UCSC research tackles big data
By Nicholas Ibarra
Santa Cruz Sentinel
September 26, 2017 — Santa Cruz, CA
(Photo above: UC Santa Cruz is a hotbed for developing new foundations in data science with, from right, Director of UCSC’s Center for Data, Discovery and Decisions Lise Getoor, Principal Investigator Abel Rodriguez and Baskin School of Engineering Dean Alexander Wolf. Credit: Shmuel Thaler)
[Editor’s note: Santa Cruz Tech Beat published UCSC launches new data science research center (6/29/17) and NSF awards $1.5 million grant for data science research at UCSC (8/24/17)].
From purchasing habits to political and sexual preferences, what can be inferred from seemingly innocuous personal data can be shocking. Certainly that was the case for one Minnesota father who angrily confronted Target employees about baby-related coupons sent to his teenage daughter — only to find out that the company’s algorithms had correctly sleuthed out what he had failed to see.
The rise of what’s known as ‘big data’ poses a number of difficult questions about privacy, ownership, accuracy and bias. Armed with a new data science center and $1.5 million grant, a cross-disciplinary team of UC Santa Cruz researchers are hoping to find some answers and create a framework for what they call “responsible data science.”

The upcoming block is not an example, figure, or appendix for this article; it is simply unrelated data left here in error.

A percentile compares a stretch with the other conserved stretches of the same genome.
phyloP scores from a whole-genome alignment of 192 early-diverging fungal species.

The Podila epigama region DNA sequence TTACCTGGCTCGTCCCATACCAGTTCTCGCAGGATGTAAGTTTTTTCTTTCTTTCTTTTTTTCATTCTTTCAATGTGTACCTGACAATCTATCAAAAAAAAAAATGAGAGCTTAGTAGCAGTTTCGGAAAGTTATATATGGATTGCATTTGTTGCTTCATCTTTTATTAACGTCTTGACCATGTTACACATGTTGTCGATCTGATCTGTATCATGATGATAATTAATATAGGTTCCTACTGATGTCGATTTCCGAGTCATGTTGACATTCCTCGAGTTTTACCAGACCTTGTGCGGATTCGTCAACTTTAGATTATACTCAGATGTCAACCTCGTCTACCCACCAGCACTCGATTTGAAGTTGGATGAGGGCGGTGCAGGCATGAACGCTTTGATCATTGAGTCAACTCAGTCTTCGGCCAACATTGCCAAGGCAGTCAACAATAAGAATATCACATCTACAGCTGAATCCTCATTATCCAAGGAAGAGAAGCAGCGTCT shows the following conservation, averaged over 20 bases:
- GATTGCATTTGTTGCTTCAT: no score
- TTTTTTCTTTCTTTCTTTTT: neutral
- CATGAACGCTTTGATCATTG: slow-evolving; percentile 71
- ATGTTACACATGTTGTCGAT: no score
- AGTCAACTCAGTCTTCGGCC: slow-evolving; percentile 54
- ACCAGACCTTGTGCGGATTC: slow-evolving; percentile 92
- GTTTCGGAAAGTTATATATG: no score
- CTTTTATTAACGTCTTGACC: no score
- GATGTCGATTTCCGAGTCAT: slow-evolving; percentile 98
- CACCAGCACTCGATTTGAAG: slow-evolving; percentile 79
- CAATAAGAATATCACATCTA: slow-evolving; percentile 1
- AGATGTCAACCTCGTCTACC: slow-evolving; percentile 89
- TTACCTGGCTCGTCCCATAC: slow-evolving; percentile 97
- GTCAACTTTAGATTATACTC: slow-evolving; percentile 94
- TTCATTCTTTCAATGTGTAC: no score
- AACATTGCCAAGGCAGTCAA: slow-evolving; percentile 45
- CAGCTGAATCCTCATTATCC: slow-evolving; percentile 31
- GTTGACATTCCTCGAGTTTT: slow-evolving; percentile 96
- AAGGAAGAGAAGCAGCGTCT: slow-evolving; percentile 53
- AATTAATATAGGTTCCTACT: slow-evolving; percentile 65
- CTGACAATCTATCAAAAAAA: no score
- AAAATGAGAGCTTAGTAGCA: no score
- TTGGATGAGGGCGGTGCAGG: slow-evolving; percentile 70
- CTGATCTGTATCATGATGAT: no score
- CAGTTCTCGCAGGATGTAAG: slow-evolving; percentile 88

The researchers come from the disciplines of computer science, statistics and mathematics. By combining the most effective tools and techniques from each discipline — and forging new models where needed — the team hopes to build a toolkit that could have applications in social sciences, biology, and computer networking and security.
“We’re putting it all together specifically for this crazy, interconnected world that we’re in to understand how these models can all be brought to bear to understand what it means to be accurate, what it means to be biased, and what it means to preserve privacy,” said project lead Lise Getoor, a professor of computer science at UCSC.
Another goal of the three-year initiative is to build educational materials that can help introduce young people to the key concepts and concerns involved in data science, Getoor said.
“There’s a real need to educate the public and students to be aware of even the most basic versions of bias,” she said.
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